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Palestine & Israel

Partial divestment not enough – Trócaire calls for the enactment of the Illegal Israeli Settlements Divestment Bill

Arabiya Shawamreh, Anata, West Bank. Photo: Trócaire Arabiya Shawamreh, Anata, West Bank. Photo: Trócaire

Trócaire welcomes the decision by The National Treasury Management Agency (NTMA) that will see the Ireland Strategic Investment Fund (ISIF) divest its holdings in six Israeli companies that are listed on the UN Database of companies operating in Israel’s illegal settlements.

This decision means that Irish taxpayer money will no longer be invested in these Israeli companies that are clearly complicit in Israel’s illegal settlement enterprise and violations of international law.

These illegal settlements, built on Palestinian land in contravention of international law are a key driver of conflict and violence in the occupied Palestinian territory (oPt), and have resulted in a myriad of human rights violations against the Palestinian population, while rendering sustainable and independent social and economic development for Palestinians in the occupied Palestinian territory impossible to achieve.

However, Trócaire is concerned that NTMA have not yet indicated that they will divest from other companies listed on the UN Database in which ISIF have holdings, given that they too are profiting from Israel’s illegal settlements on Palestinian land. These include household names such Airbnb, Tripadvisor, Booking and Expedia and Alstom, as well as Motorola Systems whose equipment and services are being used by the Israeli military in their current assault on the Gaza strip.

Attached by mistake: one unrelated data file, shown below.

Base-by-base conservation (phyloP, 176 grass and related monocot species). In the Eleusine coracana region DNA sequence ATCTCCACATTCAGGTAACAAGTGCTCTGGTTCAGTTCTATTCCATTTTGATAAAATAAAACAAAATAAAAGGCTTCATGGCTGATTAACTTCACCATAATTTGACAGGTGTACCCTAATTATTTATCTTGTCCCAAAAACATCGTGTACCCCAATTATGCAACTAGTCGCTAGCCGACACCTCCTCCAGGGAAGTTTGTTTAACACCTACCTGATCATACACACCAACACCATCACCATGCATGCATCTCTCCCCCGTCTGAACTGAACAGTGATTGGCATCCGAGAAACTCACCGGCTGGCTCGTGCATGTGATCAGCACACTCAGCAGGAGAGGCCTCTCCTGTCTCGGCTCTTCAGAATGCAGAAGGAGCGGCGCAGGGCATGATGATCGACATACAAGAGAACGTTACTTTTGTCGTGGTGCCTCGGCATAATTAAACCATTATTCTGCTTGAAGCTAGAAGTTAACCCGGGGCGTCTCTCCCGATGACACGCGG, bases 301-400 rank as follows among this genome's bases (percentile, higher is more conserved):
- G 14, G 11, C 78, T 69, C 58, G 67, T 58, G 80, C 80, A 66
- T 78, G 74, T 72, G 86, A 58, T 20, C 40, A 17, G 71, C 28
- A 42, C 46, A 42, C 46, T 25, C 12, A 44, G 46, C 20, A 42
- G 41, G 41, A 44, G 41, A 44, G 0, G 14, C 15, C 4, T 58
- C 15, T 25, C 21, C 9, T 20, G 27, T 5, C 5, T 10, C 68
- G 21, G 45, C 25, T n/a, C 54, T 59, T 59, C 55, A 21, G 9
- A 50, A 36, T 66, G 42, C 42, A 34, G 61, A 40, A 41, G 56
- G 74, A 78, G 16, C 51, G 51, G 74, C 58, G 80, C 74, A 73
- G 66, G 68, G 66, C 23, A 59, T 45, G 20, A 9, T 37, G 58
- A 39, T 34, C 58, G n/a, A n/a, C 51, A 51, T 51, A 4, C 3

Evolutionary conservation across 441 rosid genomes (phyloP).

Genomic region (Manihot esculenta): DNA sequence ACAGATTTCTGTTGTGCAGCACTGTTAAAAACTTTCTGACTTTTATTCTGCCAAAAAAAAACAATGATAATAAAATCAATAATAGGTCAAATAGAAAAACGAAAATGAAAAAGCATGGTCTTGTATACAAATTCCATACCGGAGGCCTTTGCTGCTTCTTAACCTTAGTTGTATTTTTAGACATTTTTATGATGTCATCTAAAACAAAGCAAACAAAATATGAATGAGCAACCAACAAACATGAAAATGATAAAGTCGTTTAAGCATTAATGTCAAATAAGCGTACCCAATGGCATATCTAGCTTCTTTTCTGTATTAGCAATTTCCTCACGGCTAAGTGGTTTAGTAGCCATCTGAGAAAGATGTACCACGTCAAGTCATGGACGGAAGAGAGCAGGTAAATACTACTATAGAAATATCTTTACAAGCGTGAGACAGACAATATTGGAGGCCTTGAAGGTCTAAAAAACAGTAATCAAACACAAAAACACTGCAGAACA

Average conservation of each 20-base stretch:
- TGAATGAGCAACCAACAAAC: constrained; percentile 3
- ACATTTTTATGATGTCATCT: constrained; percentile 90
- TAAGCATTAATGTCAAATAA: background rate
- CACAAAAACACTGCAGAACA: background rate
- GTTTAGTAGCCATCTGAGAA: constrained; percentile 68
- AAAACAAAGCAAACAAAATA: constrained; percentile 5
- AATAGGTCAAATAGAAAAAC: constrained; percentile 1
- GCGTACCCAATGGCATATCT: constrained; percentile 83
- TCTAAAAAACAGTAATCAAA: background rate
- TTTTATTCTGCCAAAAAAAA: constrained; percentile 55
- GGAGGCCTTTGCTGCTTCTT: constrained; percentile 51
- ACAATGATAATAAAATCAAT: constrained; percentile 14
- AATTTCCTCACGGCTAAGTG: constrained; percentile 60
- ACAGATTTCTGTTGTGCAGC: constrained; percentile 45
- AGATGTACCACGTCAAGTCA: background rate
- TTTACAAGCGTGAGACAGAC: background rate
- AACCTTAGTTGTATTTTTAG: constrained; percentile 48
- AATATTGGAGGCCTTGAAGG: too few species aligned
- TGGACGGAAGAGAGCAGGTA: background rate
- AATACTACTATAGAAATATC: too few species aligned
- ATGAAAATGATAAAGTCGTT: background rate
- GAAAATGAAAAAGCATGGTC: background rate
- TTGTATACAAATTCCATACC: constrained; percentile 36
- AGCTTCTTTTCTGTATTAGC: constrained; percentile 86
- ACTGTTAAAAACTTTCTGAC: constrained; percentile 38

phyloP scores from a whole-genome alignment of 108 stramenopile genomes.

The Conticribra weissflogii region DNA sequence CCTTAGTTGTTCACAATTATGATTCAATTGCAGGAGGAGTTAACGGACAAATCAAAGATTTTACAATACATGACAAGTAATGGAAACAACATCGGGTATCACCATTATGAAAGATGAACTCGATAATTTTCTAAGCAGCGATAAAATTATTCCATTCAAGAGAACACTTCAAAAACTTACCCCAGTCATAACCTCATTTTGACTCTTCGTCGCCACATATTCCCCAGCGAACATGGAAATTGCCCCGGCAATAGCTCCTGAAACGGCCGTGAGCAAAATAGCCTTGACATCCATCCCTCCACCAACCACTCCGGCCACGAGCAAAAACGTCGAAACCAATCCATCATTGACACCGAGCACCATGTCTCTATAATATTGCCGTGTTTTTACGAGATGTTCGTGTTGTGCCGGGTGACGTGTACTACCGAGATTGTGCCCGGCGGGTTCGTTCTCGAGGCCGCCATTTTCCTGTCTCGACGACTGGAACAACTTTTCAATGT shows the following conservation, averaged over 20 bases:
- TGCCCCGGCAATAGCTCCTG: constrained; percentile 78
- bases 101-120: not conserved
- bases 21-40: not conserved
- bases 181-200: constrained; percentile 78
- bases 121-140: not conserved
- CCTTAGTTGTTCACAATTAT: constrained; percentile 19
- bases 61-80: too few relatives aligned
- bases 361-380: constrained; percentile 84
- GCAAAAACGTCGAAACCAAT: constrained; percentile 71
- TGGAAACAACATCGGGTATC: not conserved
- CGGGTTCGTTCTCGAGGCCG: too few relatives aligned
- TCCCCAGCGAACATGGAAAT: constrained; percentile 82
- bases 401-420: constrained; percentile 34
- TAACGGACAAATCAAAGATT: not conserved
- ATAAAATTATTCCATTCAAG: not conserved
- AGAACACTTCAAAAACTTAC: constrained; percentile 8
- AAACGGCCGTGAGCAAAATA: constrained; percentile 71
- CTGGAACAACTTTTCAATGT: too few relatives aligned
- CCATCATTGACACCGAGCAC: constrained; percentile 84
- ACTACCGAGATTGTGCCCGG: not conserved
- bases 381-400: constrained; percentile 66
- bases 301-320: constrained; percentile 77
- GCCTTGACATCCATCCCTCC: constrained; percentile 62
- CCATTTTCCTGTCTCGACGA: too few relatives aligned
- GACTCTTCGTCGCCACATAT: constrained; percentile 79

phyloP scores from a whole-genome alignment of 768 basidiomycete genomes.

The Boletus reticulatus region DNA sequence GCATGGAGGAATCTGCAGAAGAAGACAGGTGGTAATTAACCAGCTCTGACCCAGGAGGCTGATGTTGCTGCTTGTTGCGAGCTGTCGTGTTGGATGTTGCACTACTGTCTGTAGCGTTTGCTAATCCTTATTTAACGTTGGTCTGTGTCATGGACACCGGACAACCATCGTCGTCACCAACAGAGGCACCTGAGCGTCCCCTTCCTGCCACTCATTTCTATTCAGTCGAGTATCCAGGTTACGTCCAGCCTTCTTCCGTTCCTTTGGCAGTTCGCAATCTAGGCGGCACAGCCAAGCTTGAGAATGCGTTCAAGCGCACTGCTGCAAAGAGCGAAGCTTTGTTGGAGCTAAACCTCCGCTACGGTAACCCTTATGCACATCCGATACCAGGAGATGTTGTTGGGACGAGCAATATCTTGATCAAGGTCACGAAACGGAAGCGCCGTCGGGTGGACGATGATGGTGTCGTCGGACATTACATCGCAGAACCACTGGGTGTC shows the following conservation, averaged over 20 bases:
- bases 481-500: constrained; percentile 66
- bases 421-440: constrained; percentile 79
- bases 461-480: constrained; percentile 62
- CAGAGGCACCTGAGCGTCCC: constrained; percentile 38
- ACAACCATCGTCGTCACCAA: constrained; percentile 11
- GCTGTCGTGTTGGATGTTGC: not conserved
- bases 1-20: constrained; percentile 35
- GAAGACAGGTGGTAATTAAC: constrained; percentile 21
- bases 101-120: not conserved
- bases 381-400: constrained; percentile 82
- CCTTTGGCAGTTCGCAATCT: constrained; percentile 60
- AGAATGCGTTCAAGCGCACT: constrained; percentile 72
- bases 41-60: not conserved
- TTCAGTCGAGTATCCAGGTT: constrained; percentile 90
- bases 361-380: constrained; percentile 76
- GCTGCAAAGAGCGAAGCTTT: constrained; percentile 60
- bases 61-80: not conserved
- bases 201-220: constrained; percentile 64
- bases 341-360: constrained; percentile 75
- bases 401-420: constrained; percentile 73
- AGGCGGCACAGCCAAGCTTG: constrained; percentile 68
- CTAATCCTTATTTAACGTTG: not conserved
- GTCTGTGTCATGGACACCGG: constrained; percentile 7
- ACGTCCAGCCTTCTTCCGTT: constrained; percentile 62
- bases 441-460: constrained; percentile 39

For this reason Trócaire will continue to call for the enactment of illegal Israeli Settlements Divestment Bill, given that it strives to ensure that Irish taxpayer money is not invested in companies listed on the UN Database.

An independent fact-finding mission, established by the UN Human Rights Council to investigate the human rights implications of the Israeli settlements in the oPt, reported in 2013 on how a range of business activities, involving both Israeli and foreign companies, facilitate, sustain and profit from the illegal settlements. This report led to the Human Rights Council requesting the Office of the High Commissioner for Human Rights (OHCHR) to produce the UN Database.

It has been made clear by the UN, leading international non-governmental organisation experts in business and human rights, and local organisations that Trócaire works with in the oPt and Israel, that it is impossible for companies to operate in, or provide services to, Israeli settlements and simultaneously respect their obligations under the United Nations Guiding Principle on Business and Human Rights. On the contrary, such companies, and those that support them through purchasing their services or by way of investments, run the risk of being indirectly complicit in human rights violations that stem from their actions.

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